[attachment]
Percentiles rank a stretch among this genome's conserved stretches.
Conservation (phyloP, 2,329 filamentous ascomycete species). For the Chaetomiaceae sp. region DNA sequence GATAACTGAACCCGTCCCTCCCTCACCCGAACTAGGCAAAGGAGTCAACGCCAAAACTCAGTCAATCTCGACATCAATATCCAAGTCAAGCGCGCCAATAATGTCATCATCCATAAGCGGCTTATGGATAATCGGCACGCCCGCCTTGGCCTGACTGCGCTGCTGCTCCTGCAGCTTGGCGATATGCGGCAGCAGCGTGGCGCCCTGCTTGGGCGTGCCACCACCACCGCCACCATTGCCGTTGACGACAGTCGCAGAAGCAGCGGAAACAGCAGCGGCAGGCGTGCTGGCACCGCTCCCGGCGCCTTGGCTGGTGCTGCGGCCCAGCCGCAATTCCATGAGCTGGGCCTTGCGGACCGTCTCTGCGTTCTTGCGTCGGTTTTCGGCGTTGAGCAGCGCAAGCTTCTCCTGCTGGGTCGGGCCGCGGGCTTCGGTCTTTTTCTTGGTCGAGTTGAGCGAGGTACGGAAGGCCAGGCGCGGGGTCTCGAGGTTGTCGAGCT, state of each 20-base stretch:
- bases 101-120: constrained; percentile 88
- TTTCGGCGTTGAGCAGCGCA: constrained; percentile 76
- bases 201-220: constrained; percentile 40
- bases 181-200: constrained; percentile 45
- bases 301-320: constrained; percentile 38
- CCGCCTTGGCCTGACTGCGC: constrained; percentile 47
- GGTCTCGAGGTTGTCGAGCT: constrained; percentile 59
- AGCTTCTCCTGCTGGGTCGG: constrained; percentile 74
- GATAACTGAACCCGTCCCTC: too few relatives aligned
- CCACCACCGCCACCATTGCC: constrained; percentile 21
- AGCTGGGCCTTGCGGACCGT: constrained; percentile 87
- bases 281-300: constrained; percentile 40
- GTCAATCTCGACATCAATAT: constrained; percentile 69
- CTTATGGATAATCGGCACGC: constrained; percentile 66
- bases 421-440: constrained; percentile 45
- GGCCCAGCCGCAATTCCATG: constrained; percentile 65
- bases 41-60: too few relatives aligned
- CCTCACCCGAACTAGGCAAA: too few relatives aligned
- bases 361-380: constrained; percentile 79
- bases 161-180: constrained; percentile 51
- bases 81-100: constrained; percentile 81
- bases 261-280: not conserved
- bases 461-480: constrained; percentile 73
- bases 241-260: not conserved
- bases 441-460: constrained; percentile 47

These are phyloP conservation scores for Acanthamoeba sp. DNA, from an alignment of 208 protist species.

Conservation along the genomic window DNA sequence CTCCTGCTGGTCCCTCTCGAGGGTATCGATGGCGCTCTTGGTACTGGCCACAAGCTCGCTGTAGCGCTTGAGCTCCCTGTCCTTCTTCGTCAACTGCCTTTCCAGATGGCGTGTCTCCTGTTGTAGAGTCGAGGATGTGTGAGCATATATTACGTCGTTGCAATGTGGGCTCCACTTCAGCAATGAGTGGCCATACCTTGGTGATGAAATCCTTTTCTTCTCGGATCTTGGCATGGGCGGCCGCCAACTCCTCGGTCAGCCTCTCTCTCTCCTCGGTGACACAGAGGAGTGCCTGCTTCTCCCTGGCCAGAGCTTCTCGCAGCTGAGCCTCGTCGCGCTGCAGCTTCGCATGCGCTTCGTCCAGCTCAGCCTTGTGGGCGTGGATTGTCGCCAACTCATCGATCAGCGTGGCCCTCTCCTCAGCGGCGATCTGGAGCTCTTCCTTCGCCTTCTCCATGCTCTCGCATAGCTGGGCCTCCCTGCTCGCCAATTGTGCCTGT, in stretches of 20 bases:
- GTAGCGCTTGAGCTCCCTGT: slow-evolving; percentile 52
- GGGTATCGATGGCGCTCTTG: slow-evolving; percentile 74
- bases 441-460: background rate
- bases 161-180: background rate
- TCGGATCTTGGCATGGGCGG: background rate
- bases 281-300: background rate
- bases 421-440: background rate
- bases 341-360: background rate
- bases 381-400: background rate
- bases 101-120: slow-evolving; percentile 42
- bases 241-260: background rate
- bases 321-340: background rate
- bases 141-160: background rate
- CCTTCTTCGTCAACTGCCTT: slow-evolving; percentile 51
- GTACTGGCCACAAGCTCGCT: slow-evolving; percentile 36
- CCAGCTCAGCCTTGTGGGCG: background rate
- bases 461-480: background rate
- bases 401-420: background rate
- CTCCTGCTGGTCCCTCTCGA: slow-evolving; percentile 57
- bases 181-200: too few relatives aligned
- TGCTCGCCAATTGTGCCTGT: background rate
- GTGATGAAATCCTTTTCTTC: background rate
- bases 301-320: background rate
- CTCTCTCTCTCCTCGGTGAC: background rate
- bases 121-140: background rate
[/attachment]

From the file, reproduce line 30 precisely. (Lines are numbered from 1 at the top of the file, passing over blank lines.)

- GTAGCGCTTGAGCTCCCTGT: slow-evolving; percentile 52